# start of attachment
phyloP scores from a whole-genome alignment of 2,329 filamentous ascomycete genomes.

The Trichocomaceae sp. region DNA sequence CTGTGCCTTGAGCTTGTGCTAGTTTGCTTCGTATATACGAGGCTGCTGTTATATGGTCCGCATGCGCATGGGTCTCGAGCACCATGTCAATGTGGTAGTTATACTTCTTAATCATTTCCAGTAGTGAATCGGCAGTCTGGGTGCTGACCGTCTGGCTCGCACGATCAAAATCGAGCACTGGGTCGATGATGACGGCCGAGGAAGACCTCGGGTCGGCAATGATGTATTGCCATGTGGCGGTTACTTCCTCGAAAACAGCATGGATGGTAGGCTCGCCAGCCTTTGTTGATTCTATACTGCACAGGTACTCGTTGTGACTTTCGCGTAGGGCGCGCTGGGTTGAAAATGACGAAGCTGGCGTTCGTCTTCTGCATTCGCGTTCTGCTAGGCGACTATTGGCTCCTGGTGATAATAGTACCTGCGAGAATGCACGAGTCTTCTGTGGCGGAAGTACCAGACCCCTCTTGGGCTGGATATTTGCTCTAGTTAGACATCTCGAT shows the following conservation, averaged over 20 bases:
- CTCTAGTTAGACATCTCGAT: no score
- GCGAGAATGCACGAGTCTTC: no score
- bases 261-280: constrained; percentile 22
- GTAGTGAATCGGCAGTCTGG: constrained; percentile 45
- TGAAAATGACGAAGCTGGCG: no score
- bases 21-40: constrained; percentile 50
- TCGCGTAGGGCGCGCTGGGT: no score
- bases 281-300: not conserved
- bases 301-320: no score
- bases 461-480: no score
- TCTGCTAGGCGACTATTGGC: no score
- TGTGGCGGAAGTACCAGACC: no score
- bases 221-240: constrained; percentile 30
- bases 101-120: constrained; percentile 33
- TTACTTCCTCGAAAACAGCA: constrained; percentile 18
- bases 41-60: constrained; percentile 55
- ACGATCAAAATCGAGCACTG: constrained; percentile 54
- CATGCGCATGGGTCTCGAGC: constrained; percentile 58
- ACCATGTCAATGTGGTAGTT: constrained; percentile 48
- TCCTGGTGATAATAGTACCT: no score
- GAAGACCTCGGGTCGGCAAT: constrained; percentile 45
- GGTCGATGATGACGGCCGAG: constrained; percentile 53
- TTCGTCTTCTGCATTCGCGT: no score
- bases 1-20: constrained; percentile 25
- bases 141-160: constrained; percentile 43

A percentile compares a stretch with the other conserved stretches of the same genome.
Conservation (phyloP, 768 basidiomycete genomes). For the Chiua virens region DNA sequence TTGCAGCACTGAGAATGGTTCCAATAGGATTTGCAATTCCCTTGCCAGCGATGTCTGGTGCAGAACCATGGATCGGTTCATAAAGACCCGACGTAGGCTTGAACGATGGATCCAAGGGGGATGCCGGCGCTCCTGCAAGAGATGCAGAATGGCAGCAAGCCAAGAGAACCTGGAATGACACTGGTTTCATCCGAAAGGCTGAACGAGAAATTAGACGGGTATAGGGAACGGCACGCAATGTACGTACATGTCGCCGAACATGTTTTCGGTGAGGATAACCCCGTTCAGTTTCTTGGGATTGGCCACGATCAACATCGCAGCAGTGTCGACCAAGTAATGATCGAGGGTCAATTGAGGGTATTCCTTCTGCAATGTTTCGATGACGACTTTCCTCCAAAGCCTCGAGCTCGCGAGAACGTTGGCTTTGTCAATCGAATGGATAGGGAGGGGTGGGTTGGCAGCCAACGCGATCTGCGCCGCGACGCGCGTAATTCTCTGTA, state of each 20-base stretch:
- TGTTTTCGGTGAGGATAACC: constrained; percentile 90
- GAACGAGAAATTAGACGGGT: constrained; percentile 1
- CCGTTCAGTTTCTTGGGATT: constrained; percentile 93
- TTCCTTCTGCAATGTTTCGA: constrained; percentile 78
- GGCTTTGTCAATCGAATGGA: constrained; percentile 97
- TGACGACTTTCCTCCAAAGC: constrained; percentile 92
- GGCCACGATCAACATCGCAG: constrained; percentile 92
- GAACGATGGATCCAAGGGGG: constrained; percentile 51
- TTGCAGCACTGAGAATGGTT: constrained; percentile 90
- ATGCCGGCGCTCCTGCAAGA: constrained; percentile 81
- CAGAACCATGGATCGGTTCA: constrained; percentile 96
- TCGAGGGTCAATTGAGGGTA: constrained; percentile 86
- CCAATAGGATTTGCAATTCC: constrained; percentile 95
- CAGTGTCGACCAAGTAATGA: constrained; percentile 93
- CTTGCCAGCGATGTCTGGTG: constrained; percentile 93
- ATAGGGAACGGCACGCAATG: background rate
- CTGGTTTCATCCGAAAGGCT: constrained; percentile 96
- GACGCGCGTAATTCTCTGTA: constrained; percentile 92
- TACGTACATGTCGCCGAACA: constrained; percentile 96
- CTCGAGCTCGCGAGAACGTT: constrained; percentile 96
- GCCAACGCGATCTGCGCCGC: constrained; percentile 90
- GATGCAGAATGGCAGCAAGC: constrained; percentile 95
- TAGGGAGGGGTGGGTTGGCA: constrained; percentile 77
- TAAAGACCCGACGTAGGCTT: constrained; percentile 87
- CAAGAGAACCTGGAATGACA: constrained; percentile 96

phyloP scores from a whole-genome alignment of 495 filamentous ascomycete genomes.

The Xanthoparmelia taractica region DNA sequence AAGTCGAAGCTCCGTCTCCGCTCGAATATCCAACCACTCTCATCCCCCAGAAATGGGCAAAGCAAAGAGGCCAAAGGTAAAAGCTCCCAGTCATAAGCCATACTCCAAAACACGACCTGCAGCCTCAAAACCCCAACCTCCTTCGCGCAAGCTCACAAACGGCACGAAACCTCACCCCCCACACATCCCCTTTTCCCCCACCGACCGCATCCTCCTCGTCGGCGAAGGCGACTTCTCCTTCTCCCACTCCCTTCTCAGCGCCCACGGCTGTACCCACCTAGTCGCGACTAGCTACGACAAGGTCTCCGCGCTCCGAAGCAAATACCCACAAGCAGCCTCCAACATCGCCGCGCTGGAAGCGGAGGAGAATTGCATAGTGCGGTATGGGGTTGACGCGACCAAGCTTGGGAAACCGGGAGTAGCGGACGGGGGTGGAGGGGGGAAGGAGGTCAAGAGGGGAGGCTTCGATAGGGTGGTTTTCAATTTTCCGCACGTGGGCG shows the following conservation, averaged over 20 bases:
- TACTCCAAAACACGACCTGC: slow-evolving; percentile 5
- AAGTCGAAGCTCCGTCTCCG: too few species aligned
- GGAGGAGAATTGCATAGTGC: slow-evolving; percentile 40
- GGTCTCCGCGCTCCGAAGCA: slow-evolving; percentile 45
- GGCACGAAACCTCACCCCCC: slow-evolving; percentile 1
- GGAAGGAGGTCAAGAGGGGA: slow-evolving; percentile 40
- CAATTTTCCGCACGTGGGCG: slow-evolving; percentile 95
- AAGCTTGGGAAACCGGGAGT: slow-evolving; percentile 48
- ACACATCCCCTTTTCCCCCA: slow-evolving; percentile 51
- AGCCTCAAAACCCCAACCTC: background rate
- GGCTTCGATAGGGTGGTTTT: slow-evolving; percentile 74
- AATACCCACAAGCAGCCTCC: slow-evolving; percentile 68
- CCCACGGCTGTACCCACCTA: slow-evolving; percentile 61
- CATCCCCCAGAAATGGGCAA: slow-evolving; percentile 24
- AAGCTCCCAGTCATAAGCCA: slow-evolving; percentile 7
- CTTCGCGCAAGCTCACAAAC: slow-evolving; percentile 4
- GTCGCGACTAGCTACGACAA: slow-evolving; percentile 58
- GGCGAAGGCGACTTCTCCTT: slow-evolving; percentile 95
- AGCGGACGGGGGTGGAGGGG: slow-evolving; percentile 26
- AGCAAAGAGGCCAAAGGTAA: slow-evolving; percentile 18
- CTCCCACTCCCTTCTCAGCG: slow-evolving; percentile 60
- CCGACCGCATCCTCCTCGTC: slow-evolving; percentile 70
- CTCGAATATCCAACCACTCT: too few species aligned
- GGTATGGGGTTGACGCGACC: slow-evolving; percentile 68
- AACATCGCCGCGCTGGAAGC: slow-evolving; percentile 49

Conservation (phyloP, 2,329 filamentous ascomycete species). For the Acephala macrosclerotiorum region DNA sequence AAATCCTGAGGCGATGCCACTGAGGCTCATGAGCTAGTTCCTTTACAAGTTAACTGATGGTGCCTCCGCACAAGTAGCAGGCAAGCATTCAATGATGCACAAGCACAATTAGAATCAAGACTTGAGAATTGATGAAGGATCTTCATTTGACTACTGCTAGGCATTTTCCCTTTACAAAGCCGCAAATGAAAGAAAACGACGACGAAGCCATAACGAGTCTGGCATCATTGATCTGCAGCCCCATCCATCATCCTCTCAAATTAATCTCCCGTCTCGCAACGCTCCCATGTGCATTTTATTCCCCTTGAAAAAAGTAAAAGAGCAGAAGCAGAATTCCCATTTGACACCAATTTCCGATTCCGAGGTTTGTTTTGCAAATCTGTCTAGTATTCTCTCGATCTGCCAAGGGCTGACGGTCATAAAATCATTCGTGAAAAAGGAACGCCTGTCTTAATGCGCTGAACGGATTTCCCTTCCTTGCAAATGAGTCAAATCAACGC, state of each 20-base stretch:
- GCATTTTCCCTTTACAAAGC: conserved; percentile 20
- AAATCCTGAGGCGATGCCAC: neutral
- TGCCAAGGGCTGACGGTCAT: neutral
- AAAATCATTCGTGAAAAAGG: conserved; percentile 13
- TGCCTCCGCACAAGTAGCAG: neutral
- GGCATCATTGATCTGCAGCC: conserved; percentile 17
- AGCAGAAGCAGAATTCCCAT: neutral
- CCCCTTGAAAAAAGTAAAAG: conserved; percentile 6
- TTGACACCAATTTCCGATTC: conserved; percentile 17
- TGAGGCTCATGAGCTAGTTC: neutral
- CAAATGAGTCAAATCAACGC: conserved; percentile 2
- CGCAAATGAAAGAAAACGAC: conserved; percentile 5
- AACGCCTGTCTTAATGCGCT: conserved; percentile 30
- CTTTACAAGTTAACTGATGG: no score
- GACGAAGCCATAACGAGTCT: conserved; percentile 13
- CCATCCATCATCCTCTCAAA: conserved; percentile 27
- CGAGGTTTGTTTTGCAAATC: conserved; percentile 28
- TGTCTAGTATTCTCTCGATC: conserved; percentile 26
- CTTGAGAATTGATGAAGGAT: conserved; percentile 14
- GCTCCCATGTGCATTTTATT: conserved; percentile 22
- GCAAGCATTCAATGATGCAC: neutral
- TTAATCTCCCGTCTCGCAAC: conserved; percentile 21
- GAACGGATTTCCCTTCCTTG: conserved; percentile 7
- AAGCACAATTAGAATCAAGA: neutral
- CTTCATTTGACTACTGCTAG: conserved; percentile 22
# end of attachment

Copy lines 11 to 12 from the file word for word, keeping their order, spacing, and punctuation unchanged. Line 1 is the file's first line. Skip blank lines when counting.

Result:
- bases 301-320: no score
- bases 461-480: no score